Sunday, October 02, 2022
Search using CSDP's own search tool or use
Check out these other CSDP news pages:
BBC News, Nov. 15, 2005
Multiple sclerosis patients in the UK are to be able to get a cannabis-based pain-relief drug from their doctor for the first time, it has been announced.
Sativex has already been licensed for use in Canada to relieve pain in people with MS.
The Home Office has now said the drug can be imported to the UK for individual patient's use.
MS charities welcomed the development as a step towards the drug being fully licensed for use on the NHS.
Eighty-five thousand people in the UK have MS. It is not yet certain how many of them would benefit from Sativex.
The drug is a mouth spray containing two chemicals found in cannabis, tetrahydrocannabinol and cannabidiol.
The announcement is believed to be in response to enquiries to the Home Office from doctors and patients about access to the drug.
'Quality of life'
Under the new arrangements, the prescription of Sativex would only be permitted under Home Office licence.
Sativex can significantly reduce nerve pain in MS patients, a study has shown. Researchers at Liverpool's Walton Centre for Neurology and Neurosurgery compared the drug with a dummy version in a study of 66 patients. Dr Carolyn Young, who led the research which was published in the journal Neurology, said the drug was seen to reduce pain and sleep disturbance.
A doctor would have to take responsibility for the prescription of the unlicensed drug, which would have to be imported from Canada for that particular patient.
Primary care trusts could decide to fund the treatment on the NHS. Otherwise, the drug would cost patients approximately £4 a day.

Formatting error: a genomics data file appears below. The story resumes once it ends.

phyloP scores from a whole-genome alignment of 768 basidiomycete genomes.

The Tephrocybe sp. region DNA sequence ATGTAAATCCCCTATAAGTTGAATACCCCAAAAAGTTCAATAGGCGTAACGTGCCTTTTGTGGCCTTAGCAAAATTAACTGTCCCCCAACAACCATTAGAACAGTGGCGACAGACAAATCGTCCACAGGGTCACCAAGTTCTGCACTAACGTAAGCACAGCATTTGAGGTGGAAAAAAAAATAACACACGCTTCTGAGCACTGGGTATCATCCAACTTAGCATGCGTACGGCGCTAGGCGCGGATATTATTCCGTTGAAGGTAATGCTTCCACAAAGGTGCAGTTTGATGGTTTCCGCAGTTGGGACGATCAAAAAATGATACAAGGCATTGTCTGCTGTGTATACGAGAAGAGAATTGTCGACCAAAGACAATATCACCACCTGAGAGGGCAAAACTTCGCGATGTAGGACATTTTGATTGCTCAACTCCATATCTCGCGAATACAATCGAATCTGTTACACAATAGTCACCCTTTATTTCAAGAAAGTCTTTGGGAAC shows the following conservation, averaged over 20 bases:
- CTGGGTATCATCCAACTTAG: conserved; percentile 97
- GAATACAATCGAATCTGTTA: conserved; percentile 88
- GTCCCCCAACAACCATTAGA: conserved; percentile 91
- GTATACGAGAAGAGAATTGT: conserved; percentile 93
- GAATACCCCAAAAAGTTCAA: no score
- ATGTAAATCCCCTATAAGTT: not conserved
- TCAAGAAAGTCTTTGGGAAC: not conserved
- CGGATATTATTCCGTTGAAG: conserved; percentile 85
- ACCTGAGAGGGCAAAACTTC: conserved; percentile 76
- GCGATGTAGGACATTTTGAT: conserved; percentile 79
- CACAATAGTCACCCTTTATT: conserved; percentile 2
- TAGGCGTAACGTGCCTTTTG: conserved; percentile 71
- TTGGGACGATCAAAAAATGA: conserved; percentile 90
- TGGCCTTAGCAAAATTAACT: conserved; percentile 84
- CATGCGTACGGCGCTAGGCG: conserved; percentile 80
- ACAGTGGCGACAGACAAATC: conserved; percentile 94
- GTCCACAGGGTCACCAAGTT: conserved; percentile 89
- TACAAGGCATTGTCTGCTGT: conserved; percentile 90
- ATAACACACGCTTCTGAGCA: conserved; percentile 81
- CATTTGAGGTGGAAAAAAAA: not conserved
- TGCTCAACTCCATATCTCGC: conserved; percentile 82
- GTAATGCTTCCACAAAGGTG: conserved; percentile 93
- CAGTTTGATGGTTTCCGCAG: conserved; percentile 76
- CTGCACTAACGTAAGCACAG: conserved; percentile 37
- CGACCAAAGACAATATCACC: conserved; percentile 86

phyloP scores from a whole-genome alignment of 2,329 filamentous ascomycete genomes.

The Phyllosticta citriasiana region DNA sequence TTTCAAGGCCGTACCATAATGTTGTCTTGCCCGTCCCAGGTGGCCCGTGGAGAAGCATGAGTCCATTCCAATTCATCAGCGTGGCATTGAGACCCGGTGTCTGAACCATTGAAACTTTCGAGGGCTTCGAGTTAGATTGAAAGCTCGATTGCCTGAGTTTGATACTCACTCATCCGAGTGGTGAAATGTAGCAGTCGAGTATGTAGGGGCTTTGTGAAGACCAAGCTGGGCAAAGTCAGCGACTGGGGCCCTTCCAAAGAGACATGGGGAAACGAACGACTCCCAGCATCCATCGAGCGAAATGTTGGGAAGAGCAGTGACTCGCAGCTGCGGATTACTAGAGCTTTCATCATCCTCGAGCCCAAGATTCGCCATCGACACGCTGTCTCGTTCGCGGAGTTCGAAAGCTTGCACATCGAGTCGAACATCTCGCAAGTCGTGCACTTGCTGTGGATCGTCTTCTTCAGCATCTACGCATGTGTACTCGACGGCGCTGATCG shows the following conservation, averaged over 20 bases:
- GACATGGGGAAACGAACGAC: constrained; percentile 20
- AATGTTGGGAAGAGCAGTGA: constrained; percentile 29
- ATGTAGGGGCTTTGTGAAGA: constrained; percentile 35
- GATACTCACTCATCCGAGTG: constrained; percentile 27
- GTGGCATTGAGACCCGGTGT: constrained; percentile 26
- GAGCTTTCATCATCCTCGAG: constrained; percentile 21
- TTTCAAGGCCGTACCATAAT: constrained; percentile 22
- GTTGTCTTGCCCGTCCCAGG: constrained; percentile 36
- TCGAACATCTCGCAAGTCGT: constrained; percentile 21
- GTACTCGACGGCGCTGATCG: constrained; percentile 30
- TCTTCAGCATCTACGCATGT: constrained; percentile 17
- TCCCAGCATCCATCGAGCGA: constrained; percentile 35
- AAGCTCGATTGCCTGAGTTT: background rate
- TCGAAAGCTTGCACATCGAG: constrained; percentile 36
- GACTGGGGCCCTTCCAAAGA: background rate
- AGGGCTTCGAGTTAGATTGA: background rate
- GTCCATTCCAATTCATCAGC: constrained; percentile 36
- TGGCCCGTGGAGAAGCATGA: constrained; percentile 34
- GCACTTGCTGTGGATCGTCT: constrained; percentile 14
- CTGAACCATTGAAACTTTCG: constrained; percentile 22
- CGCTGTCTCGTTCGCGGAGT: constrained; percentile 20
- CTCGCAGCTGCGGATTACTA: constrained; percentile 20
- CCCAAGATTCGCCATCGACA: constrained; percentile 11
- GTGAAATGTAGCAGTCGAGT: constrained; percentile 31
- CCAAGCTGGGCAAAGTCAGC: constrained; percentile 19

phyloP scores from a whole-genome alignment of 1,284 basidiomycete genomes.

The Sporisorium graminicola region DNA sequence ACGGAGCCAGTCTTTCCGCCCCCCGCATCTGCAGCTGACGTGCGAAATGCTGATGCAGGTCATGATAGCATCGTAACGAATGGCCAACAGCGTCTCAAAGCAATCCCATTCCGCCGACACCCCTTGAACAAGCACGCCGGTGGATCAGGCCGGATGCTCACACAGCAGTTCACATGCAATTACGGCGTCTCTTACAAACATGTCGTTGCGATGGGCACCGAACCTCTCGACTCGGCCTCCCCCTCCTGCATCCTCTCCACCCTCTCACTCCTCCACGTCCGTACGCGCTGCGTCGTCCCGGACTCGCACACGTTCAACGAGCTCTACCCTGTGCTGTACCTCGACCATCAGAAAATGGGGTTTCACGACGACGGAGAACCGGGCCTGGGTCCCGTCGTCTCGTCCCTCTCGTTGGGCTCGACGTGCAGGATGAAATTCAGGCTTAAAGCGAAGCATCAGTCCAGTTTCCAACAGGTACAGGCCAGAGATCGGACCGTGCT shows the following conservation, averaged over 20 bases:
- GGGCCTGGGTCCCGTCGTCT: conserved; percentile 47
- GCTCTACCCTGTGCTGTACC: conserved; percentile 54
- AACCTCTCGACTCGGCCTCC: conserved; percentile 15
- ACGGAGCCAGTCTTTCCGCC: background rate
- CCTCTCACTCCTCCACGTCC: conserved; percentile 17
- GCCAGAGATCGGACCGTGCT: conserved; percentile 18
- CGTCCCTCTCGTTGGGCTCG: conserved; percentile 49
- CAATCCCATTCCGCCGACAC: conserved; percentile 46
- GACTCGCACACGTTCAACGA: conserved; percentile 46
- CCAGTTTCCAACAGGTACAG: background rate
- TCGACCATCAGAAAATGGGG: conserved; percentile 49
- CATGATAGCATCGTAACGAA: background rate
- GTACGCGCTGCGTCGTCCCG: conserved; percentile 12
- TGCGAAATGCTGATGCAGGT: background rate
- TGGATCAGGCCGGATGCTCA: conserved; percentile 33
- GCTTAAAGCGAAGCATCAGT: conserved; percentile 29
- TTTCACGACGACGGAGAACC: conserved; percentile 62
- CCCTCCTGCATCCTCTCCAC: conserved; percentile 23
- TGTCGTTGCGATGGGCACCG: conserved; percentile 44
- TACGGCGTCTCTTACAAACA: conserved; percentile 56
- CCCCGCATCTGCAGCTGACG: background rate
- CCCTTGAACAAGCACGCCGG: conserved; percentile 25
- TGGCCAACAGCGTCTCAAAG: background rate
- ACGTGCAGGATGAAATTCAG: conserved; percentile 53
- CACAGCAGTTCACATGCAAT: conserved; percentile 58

The government has asked a watchdog, the Commission on Human Medicines, to monitor the safety of Sativex.
Mike O'Donovan, chief executive of the MS Society said the prescription of the drug was: "a move in the right direction".
He added: "We believe there is now good evidence that cannabis-derived medicine can relieve distressing symptoms like spasticity [stiffness and muscle spasms] and pain in MS.
"Many people do not find available treatments effective and will now have the opportunity to try a new drug which could significantly improve their quality of life.
"We very much hope it will not be long before it is licensed for NHS prescription."
Chris Jones, chief executive of the MS Trust added: "We must, however, highlight that, as with any treatment to alleviate MS symptoms, those which work for some people may not for others.
"With this in mind, we are pleased that people with MS may now have the opportunity, in discussion with their doctors, to access this treatment safely and legally and find out for themselves whether it is beneficial."
In a statement, the MHRA has said it did not object to the importation of Sativex for use to relieve pain in MS patients, but said it must be informed if the product was intended to be used for any other condition.
It added: "Under current regulations, the MHRA may only refuse an application to import an unlicensed medicine into the UK to meet the needs of a particular patient if there are overriding concerns about the product's safety or quality.
"Lack of proven efficacy is not a ground for refusing the import."
The company which makes Sativex, GW Pharmaceuticals, has been seeking a UK licence for the drug since 2003.
It has been granted a licence to cultivate cannabis for medical research purposes in the UK. Plants are being grown at a secret location in the English countryside.
The company says it will continue to seek a full UK licence for the drug.
Shares GW Pharmaceuticals' have jumped by 20% since news of the Home Office announcement emerged.